Dr.Paso takes as input a text file containing expression of 47-genes in different samples.
The file must be in tab-delimited format with genes in rows and samples in columns
(see file format). The file can be easily loaded by clicking the
"Browse" button (figure 1a) and
selecting the right file.
Note that two datasets are provided here as examples:
CCLE dataset: A subset of CCLE mRNA expression data
455 cell lines and 47 genes. Original expression data (see the link above) was transformed (average of probe
expression when several probes target the same gene + gene scaling).
GDSC dataset: mRNA expression of 953 cell lines from GDSC. Raw CEL files
were RMA-normalized and probes expression values were collapsed into a gene expression value using arithmetic mean.
Example can be selected by clicking on the radio button attached to the dataset (figure 1c).
Expression data are expected to be normalized and free from any noise/unwanted signal. However, Dr.Paso offers the possibility of re-scaling the data
to harmonize the input dataset with the feature representation used in our model. This operation is optional;
user has to check the box "scale (gene-scores)" (figure 1b).
Dr.Paso was designed to predict chemo-sensitivity to 24 drugs. Users can select all drugs
(by clicking the link "select all" - figure 1d) or at least one of them
(by checking the box corresponding to the drug - figure 1e).
The useful link "unselect all" could be used to clear all selected drugs at once (figure 1d).
When at least steps (1) and (3) are fulfilled, users can ask Dr.Paso to predict the chemo-sensitivity of samples by clicking the button
"Predict" (figure 1f). If everything works well (see reported errors section), figures and table with results will appear in the interface.
Chemo-sensitivities reported by Dr.Paso are estimates of activity area (AA) as defined in the CCLE article (Barretina et al., 2012).
Predicted chemo-sensitivities for the given samples are presented with figures and a table in the panel labelled "Prediction". This panel is organized in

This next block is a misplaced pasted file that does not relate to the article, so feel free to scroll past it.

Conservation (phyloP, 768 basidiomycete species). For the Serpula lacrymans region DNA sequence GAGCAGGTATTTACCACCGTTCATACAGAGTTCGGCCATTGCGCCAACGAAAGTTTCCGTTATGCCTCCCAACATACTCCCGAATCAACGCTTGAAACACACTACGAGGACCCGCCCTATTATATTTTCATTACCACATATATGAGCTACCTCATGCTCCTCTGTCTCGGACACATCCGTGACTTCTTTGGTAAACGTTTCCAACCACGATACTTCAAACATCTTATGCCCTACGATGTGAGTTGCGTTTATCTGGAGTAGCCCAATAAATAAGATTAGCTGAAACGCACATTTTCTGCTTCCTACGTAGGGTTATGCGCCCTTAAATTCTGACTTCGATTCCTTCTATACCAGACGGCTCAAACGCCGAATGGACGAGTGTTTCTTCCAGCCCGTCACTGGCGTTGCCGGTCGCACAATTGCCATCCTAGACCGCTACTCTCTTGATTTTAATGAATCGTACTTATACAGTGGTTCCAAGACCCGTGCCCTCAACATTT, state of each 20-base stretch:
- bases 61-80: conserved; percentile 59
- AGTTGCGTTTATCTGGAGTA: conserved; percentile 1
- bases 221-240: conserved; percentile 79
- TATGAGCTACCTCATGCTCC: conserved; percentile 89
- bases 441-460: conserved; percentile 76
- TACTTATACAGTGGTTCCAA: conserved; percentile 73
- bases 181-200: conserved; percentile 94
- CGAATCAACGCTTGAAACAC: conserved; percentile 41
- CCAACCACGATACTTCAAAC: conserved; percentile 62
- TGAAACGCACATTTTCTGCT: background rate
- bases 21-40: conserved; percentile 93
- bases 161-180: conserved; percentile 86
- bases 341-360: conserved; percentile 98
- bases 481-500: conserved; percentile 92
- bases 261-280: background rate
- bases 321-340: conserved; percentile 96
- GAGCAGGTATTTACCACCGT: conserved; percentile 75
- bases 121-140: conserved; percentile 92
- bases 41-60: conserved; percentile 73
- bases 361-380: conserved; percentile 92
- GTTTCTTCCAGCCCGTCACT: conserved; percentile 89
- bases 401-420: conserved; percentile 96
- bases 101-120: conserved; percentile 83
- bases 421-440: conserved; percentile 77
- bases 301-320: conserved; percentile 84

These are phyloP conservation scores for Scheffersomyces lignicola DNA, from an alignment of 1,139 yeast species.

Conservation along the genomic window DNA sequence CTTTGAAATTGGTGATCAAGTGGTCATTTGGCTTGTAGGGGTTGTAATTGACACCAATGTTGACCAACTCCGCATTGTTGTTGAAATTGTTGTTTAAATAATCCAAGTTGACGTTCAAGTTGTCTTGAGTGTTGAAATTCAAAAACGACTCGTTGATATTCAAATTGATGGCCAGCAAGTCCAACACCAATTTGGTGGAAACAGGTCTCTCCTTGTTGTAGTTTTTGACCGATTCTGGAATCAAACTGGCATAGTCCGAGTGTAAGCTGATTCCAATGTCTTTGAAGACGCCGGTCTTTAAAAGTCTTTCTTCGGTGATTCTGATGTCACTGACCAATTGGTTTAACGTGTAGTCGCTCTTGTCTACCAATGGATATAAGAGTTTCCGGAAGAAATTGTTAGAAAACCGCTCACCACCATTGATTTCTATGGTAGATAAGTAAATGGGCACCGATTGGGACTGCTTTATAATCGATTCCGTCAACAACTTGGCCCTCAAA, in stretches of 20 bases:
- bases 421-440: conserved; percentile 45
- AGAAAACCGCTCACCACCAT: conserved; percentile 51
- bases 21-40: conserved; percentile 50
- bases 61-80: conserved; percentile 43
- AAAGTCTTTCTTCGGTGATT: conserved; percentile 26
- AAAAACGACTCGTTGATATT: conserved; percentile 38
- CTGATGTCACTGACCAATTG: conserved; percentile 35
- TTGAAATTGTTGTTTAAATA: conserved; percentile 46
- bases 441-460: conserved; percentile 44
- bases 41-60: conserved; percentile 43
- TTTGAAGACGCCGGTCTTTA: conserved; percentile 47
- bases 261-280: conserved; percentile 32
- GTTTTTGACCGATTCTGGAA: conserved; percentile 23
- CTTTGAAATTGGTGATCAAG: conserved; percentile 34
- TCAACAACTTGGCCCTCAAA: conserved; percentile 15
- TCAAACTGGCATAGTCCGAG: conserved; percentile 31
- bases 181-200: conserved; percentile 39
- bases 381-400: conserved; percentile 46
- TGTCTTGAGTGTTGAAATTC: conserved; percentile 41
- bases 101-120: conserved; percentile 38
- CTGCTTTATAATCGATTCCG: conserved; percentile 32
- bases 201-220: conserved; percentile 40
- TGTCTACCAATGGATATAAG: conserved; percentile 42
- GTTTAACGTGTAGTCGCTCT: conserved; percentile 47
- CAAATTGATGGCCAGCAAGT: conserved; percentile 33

two sections set up in vertical mode. The section on top is used for all figures, while the section on the bottom shows a single table.
Figure section is used for all figures. One figure is shown at a time. Users can focus either on drugs ("By drugs" tab) or on samples ("By samples" tab). Users can easily change section by clicking the corresponding label.
View 1 - Overview of all predicted sensitivities grouped by drug:
the first figure focuses on drugs. It summarizes predicted sensitivities of all drugs in different boxplots (figure 2e). Each boxplot represents the predicted sensitivities for a certain drug (i.e., predicted sample's drug sensitivity to this particular drug). By default, boxplots are sorted according to their median (to reflect the relative efficacy of each drug). Users can sort the boxplot using the drug name. For this, the "Name" item of the "Order x-axis by" (figure 2f) list should be selected. Returning to median sorting is possible by selecting the item "Median" in the same list.
View 2 - Drug sensitivities per drug
It is also possible to focus on one drug. The web interface provides a list ("Select" - figure 2g) with the set of drugs requested by the user. Selecting one of them will display a plot representing the predicted sensitivity of all samples for the drug selected. On that plot, each dot represents a sample and the x-axis is sorted according to drug sensitivity.
View 3 - Drug sensitivities per sample (figure 2d):
Users can also focus their visualizations on specific sample. In that mode, sensitivities of one sample to all requested drugs are shown. Each dot represents the predicted value (y-axis) for a particular drug (x-axis). Drugs are sorted according to sample sensitivity.
"previous" or "next" buttons can be used to change the samples.
"index" field can be used to directly access to a sample using the sample index (see Table section).
The table represents drug sensitivities of all samples and all requested drugs. Samples are shown in rows and drugs in columns. The first column contains sample indexes, the second column sample names and remaining columns refer to drugs.